Intel today announced that they would be partnering with Rockchip to launch a series of Android-focused mobile SoCs based on Intel’s SoFIA architecture which combines Intel’s x86 architecture with their own modem technology into a single SoC. This would include Intel providing Rockchip with quadcore SoCs running Intel’s own x86 architecture and modems. The SoFIA is essentially a culmination of all of Intel’s work in the mobile space but lacks Intel’s own GPU IP because it utilizes Imagination Technologies’ PowerVR graphics architecture instead. Intel has traditionally used PowerVR graphics in their mobile chips for many years but as their desktop and laptop GPUs got better they started to expand into mobile. Also, the SoFIA chips will not benefit from Intel’s 22nm foundry advantage that they enjoy to promote as their ‘edge’ because it will be manufactured with TSMC instead. We don’t know who will be fabbing the SoFIA chips for Rockchip, but the truth is that Rockchip doesn’t really need Intel’s chips as they’ve successfully won large amounts of SoC design wins without Intel or x86.
In fact, Rockchip is very well known as one of ARM’s biggest partners, so Intel is clearly trying to send a message. As you can see all of Rockchip’s current designs are merely their own SOCs utilizingARM’s own various CPU designs ranging from an M3 all the way up to an ARM Cortex-A17, which is one of ARM’s newest SoCs. Intel and Rockchip are jointly announcing the 1H 2015 availability of this new quad-core SoFIA 3G chip, which increases the SoFIA family roadmap to 3 different products. The dual-core SoFIA 3G chip will come in the fourth quarter of this year, while the quad-core SoFIA 3G chip and dual-core SoFIA LTE chip will come in the first half of 2015. Intel and Rockchip haven’t released quad-core SoFIA 3G pricing qite yet, however they believe it to be price competitive and under their agreement Rockchip and Intel will sell this new part to OEMs and ODM into each company’s existing customer base.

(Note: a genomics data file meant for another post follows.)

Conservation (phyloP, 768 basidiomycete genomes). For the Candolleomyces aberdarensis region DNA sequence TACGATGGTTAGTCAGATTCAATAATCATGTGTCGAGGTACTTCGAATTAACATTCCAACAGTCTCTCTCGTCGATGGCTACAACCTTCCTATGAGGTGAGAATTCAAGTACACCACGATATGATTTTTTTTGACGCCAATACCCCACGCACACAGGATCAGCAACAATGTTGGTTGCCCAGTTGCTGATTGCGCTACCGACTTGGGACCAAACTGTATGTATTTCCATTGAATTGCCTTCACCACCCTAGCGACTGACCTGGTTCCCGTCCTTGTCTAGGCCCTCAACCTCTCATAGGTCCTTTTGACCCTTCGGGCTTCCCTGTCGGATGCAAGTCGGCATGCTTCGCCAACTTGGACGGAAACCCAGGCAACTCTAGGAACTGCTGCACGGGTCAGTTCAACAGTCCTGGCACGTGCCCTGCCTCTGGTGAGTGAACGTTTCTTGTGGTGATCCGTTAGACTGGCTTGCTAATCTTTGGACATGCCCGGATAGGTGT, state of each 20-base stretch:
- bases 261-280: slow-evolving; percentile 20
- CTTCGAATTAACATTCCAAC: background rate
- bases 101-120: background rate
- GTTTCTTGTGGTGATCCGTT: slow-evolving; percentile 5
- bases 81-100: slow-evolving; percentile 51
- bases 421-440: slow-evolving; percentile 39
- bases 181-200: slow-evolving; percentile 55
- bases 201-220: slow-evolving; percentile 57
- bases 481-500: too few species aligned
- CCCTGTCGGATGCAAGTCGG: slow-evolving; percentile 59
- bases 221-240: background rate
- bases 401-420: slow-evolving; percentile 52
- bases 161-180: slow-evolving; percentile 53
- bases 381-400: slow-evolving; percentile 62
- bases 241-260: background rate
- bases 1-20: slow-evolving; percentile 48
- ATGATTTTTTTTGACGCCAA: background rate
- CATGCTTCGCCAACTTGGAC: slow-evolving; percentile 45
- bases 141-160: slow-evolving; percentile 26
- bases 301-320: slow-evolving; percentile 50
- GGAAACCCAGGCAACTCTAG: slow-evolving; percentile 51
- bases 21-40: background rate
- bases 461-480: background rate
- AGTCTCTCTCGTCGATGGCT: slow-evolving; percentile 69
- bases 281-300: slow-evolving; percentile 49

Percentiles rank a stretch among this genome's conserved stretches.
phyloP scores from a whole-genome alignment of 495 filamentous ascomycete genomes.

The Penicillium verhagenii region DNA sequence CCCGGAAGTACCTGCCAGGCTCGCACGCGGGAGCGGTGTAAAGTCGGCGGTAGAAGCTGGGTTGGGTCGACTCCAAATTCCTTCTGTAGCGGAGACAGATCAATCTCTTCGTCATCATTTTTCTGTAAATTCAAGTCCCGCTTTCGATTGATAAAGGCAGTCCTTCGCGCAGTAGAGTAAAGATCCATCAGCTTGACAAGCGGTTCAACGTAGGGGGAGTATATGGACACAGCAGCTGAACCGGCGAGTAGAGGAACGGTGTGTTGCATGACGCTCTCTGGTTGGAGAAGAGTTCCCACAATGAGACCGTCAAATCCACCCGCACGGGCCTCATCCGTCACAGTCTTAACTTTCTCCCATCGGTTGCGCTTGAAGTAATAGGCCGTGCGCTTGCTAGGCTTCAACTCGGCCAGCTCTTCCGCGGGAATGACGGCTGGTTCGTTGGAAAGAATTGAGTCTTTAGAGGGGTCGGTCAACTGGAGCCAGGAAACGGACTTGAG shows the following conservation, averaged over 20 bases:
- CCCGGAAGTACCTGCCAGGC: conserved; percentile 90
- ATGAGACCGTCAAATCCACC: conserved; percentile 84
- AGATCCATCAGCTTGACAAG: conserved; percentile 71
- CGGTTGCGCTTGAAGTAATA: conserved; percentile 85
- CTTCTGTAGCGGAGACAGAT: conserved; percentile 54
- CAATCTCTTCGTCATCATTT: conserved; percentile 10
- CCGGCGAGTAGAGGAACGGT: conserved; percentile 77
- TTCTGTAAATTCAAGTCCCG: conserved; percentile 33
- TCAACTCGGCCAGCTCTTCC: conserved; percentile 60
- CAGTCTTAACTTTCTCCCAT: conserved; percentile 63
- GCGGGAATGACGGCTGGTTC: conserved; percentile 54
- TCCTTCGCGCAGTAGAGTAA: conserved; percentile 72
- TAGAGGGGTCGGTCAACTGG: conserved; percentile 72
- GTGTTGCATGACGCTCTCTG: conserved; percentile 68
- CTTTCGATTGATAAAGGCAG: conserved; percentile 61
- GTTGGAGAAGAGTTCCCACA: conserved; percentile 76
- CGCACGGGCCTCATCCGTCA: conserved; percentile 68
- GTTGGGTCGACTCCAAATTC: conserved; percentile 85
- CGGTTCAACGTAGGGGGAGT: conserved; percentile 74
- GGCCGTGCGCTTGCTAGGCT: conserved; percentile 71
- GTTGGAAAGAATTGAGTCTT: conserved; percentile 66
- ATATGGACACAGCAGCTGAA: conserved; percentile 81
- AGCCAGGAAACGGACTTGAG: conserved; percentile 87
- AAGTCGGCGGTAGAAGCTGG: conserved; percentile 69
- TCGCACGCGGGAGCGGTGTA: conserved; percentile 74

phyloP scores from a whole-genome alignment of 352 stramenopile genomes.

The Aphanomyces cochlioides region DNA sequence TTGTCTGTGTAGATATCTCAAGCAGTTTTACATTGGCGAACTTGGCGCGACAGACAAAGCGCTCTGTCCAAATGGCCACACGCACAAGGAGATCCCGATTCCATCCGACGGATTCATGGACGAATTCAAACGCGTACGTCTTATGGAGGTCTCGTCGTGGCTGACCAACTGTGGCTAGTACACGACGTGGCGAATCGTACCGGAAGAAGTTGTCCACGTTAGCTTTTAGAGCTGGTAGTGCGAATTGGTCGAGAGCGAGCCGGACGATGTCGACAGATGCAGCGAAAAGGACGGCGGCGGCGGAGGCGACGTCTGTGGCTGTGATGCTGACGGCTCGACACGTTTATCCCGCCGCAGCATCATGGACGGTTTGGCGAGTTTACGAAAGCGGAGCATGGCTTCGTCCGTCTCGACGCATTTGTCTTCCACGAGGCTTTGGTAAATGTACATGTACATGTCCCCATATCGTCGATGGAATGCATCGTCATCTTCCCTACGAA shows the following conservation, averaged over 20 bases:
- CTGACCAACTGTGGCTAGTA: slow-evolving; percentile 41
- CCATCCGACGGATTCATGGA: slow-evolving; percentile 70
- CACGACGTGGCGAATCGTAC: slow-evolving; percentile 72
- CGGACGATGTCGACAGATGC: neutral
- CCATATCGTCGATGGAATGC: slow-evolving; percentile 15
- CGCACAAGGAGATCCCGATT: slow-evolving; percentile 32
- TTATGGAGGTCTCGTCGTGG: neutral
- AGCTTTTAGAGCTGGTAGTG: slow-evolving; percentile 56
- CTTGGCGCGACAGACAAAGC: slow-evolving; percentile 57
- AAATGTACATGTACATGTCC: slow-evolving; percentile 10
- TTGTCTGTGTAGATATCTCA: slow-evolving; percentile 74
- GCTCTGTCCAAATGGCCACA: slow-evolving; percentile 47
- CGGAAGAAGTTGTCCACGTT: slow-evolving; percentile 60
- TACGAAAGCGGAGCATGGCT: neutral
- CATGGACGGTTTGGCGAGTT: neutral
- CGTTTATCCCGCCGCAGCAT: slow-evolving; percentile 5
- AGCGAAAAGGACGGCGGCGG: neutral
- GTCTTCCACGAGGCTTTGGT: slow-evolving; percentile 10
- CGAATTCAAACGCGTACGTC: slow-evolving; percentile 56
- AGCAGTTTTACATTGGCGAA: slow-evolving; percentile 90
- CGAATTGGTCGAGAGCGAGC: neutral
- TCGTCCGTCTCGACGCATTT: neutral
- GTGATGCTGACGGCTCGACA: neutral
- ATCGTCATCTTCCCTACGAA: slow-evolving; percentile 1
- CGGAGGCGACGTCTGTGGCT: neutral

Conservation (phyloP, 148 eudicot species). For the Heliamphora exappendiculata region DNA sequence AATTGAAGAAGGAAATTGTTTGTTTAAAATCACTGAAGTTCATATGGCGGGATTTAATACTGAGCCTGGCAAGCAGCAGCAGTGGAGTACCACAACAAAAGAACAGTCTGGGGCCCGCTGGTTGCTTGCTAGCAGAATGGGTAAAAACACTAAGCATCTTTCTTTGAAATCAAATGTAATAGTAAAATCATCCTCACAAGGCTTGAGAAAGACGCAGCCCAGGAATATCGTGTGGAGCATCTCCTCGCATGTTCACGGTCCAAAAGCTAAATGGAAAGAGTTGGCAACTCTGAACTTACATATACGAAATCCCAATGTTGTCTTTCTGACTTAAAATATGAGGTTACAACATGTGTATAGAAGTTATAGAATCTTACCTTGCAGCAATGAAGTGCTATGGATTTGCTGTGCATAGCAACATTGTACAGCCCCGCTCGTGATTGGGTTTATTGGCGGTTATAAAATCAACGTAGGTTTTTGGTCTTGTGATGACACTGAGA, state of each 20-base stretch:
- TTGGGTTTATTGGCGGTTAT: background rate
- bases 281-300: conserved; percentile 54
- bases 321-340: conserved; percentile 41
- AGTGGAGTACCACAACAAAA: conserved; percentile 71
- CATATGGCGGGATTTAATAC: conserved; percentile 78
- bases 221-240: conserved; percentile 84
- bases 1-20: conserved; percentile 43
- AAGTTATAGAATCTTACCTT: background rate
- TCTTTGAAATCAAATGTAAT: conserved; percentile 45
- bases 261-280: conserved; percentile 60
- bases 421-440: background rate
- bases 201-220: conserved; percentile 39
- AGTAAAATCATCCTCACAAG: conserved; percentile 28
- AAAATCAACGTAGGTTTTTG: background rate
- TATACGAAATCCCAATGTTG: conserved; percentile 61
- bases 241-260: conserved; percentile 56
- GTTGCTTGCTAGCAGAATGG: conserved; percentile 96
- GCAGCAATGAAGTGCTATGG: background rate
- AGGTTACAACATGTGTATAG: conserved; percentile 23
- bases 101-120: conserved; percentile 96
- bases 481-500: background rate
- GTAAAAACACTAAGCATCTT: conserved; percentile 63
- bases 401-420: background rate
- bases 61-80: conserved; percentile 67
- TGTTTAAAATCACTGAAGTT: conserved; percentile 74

Ultimately, I see this as Intel finding a new distribution channel for their mobile SoCs so that they can gain more design wins, even at the low-end. There’s no denying that SoFIA is designed for the ‘mainstream’ or ‘low cost’ and as a result, pushing such a chip through Rockchip’s channels seems like a logical move for Intel. I don’t necessarily foresee Rockchip doing much with this chip necessarily other than promoting it as an option to their already existing Chinese OEM and ODM customers. Rockchip isn’t necessarily a popular SoC outside of China, however so many whitelabel tablets and smartphones get made in China and sold outside to other markets that there’s a good chance you could spot a SoFIA-based Rockchip product in a tablet almost anywhere in the world. I simply believe this to be Intel widening their addressable customer base and nothing more, really. Some people seem to be confused by this connection of Rockchip and Intel, but if anything it should make ARM have to work harder for Rockchip’s business which I’m sure they’d like considering Mediatek, AllWinner and Qualcomm’s success.